Excel Clean Data & LinksTo the right of that code, you should now see a cleaner version of the User ID and Profile Name, along with a live link to each data file and the link text itself in the last two columns.

At this point you could click on each individual link to download the data files – but this is almost as cumbersome as before. So, we will use a browser add-on to automate the process.

If you have not done so already, download and install the DownThemAll! extension referenced at the start of this list.

Remember: If you just installed DownThemAll! you will have had to restart Firefox for it to work. If you need to restart Firefox now you will probably need to log back in to 23andme again and keep the browser open.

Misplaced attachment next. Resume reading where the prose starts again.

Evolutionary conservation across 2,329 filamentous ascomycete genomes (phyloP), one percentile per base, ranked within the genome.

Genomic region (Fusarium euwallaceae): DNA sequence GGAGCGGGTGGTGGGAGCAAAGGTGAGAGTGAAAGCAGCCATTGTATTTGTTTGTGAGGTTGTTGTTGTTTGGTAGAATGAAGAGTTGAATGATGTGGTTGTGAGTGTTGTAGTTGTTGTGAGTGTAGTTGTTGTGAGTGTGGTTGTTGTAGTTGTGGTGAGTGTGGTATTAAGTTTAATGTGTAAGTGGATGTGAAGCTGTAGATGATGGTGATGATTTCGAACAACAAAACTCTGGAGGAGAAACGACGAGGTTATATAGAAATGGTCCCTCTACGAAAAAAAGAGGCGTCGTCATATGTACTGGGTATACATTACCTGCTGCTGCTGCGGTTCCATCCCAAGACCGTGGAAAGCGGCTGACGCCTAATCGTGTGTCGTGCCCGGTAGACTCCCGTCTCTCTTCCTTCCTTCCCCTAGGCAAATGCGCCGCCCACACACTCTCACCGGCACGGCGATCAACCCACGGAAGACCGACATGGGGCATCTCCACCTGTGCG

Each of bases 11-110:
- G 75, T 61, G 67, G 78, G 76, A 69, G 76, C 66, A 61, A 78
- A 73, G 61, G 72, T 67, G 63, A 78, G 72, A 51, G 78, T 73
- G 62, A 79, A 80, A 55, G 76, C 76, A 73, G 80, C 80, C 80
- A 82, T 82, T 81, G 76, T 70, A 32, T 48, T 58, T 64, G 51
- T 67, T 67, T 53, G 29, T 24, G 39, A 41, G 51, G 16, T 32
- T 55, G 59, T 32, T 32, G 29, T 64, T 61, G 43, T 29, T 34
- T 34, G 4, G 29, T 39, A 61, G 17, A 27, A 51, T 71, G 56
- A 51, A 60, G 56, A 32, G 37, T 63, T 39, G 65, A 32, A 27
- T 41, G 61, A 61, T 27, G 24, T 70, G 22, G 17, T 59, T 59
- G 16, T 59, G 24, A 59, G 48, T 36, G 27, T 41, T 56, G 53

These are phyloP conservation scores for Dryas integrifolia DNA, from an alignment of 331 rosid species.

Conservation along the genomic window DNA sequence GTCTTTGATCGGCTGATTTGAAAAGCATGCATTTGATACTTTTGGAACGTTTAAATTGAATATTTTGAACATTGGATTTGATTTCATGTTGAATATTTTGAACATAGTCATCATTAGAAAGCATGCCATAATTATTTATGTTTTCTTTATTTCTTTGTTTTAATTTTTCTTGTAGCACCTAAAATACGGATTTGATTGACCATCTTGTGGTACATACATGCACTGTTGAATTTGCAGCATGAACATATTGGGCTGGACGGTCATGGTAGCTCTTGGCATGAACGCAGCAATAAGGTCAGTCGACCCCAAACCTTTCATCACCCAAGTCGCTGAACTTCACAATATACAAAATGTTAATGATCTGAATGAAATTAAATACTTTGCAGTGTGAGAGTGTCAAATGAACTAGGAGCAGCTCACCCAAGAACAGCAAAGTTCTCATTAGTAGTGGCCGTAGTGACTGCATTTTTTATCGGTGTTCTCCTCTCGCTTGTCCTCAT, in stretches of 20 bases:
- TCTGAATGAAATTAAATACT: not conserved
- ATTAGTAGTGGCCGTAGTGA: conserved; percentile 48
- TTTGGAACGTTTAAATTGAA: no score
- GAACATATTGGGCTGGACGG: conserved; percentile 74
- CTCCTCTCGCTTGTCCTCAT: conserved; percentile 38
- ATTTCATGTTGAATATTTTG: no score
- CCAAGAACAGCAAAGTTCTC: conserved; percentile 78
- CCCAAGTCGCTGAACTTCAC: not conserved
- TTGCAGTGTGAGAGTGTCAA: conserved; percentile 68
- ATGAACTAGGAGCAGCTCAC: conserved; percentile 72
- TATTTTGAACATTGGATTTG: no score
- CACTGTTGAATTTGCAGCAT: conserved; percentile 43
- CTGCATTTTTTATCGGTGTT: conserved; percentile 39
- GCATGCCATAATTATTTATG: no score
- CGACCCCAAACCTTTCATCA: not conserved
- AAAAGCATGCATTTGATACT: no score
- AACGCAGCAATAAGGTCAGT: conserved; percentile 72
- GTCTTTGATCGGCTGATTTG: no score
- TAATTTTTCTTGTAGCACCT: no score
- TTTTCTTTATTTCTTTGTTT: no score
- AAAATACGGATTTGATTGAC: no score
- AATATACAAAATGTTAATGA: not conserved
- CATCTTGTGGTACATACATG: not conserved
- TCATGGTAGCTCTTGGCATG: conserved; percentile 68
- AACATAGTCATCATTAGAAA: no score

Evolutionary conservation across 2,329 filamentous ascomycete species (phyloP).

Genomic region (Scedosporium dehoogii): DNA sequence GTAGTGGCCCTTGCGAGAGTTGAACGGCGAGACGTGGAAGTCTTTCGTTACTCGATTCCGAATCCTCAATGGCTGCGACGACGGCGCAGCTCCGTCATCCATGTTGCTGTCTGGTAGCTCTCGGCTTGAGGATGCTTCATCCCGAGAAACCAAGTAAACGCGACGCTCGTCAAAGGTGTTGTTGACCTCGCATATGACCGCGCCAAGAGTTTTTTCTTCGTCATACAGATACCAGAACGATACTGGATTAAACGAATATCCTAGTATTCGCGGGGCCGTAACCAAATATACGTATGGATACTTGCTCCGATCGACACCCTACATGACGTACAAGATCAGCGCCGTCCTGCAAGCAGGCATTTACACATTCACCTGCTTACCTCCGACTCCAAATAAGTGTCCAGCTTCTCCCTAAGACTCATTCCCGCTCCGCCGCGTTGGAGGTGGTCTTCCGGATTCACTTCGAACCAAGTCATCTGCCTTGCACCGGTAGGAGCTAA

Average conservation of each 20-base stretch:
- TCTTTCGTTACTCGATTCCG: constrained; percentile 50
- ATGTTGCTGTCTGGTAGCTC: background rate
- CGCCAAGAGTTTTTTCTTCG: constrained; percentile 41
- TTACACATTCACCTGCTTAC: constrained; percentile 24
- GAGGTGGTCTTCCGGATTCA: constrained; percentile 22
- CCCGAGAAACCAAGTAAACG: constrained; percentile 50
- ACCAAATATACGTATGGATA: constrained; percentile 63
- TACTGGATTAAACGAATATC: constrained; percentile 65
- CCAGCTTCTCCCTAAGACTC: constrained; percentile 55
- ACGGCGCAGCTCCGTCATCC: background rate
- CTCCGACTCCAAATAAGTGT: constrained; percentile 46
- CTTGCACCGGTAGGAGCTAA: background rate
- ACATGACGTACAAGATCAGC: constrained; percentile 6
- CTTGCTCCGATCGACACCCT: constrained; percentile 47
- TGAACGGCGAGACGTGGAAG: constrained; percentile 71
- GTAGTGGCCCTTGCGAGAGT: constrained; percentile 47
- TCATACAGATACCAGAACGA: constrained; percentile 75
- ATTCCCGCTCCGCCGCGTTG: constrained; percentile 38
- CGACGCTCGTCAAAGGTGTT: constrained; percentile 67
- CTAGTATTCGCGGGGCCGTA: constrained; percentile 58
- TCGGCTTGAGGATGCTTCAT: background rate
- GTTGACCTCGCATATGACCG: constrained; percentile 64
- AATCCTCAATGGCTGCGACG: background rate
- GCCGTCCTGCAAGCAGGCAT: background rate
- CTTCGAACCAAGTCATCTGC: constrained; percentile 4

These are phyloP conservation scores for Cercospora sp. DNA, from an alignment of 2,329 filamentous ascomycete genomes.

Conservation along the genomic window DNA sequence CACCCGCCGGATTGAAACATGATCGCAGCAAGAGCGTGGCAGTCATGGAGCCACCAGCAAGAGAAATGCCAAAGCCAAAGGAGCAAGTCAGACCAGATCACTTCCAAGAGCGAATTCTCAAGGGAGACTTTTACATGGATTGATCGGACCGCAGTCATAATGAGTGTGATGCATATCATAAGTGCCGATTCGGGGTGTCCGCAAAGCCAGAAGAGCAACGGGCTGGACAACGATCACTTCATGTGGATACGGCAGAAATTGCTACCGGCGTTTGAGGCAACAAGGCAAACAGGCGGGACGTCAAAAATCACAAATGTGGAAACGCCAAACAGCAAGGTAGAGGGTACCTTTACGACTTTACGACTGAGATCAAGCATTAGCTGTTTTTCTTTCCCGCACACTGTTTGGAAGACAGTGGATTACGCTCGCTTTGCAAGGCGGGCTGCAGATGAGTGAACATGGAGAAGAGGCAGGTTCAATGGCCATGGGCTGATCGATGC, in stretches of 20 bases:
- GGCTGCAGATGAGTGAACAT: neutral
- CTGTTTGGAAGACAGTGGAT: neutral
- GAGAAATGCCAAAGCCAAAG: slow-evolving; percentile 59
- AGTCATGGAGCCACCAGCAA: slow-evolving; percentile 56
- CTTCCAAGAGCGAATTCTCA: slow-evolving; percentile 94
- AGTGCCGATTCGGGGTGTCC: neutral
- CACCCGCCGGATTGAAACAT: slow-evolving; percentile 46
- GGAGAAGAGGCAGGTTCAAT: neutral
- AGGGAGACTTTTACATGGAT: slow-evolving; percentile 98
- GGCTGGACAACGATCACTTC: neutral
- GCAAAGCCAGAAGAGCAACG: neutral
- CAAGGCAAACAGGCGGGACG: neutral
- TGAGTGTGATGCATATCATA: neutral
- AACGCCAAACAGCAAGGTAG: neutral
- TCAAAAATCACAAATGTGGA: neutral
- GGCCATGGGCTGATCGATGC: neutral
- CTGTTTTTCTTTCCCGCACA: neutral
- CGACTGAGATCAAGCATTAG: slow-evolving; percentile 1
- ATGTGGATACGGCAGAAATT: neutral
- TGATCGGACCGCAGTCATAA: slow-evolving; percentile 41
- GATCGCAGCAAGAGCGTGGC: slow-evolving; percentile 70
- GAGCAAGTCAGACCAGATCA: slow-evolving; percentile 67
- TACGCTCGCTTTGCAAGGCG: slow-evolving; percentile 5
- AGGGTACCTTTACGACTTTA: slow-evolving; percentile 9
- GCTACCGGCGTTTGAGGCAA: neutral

Convert the Spreadsheet to a Web Page

To use the DownThemAll! extension, you will need to save the spreadsheet as an HTML file and open it in Firefox. So: In Excel, click Fileโ€ฆ Save As then in the “Save As Type” box, select “Web Page” then click Save.

(If you get a message warning about compatibility, just click Yes.)
Save As HTML

Now that you have the file as a simple web page of links, you can just drag it into Firefox to open it. (Preferably in a new tab.)

The web page should look just like it appears in the Excel spreadsheet. If, when you open the page you find you are looking at the reference information instead of the links, simply click the “Code Cleanup” tab at the bottom of the page.

Download the Data Files

Download AllNow, we’ll use the add-on to get the files – RIGHT Click on some white space in the page, then LEFT click on DownThemAll!

Select AllA DownThemAll! window will appear with all of the links listed. RIGHT click in the window and LEFT click “Select All”